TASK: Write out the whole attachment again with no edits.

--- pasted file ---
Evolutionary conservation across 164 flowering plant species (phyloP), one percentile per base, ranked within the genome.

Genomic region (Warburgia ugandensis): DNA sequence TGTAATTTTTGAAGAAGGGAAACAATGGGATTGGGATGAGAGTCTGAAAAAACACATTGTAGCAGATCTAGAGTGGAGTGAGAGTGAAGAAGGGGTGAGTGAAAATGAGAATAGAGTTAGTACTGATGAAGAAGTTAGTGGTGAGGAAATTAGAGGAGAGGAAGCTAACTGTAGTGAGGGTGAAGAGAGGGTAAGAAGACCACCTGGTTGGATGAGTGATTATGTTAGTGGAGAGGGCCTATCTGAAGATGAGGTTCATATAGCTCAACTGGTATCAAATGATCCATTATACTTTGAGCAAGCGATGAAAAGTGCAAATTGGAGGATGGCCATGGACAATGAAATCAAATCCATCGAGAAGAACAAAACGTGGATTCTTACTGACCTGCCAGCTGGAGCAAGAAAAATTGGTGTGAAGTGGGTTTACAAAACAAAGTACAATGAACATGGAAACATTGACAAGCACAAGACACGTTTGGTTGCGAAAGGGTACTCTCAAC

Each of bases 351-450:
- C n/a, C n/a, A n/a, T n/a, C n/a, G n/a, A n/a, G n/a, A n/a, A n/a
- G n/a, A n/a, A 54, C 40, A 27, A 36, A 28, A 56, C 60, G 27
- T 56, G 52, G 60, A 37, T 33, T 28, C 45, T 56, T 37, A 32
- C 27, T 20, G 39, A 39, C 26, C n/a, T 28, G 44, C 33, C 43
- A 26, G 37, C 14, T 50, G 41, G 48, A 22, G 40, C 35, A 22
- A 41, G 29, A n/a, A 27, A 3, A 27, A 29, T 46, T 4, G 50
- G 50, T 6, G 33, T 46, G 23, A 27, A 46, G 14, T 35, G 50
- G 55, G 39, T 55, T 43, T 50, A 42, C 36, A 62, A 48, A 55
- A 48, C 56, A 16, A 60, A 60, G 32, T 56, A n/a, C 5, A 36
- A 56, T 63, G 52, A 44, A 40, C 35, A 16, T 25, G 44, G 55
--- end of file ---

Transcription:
Evolutionary conservation across 164 flowering plant species (phyloP), one percentile per base, ranked within the genome.

Genomic region (Warburgia ugandensis): DNA sequence TGTAATTTTTGAAGAAGGGAAACAATGGGATTGGGATGAGAGTCTGAAAAAACACATTGTAGCAGATCTAGAGTGGAGTGAGAGTGAAGAAGGGGTGAGTGAAAATGAGAATAGAGTTAGTACTGATGAAGAAGTTAGTGGTGAGGAAATTAGAGGAGAGGAAGCTAACTGTAGTGAGGGTGAAGAGAGGGTAAGAAGACCACCTGGTTGGATGAGTGATTATGTTAGTGGAGAGGGCCTATCTGAAGATGAGGTTCATATAGCTCAACTGGTATCAAATGATCCATTATACTTTGAGCAAGCGATGAAAAGTGCAAATTGGAGGATGGCCATGGACAATGAAATCAAATCCATCGAGAAGAACAAAACGTGGATTCTTACTGACCTGCCAGCTGGAGCAAGAAAAATTGGTGTGAAGTGGGTTTACAAAACAAAGTACAATGAACATGGAAACATTGACAAGCACAAGACACGTTTGGTTGCGAAAGGGTACTCTCAAC

Each of bases 351-450:
- C n/a, C n/a, A n/a, T n/a, C n/a, G n/a, A n/a, G n/a, A n/a, A n/a
- G n/a, A n/a, A 54, C 40, A 27, A 36, A 28, A 56, C 60, G 27
- T 56, G 52, G 60, A 37, T 33, T 28, C 45, T 56, T 37, A 32
- C 27, T 20, G 39, A 39, C 26, C n/a, T 28, G 44, C 33, C 43
- A 26, G 37, C 14, T 50, G 41, G 48, A 22, G 40, C 35, A 22
- A 41, G 29, A n/a, A 27, A 3, A 27, A 29, T 46, T 4, G 50
- G 50, T 6, G 33, T 46, G 23, A 27, A 46, G 14, T 35, G 50
- G 55, G 39, T 55, T 43, T 50, A 42, C 36, A 62, A 48, A 55
- A 48, C 56, A 16, A 60, A 60, G 32, T 56, A n/a, C 5, A 36
- A 56, T 63, G 52, A 44, A 40, C 35, A 16, T 25, G 44, G 55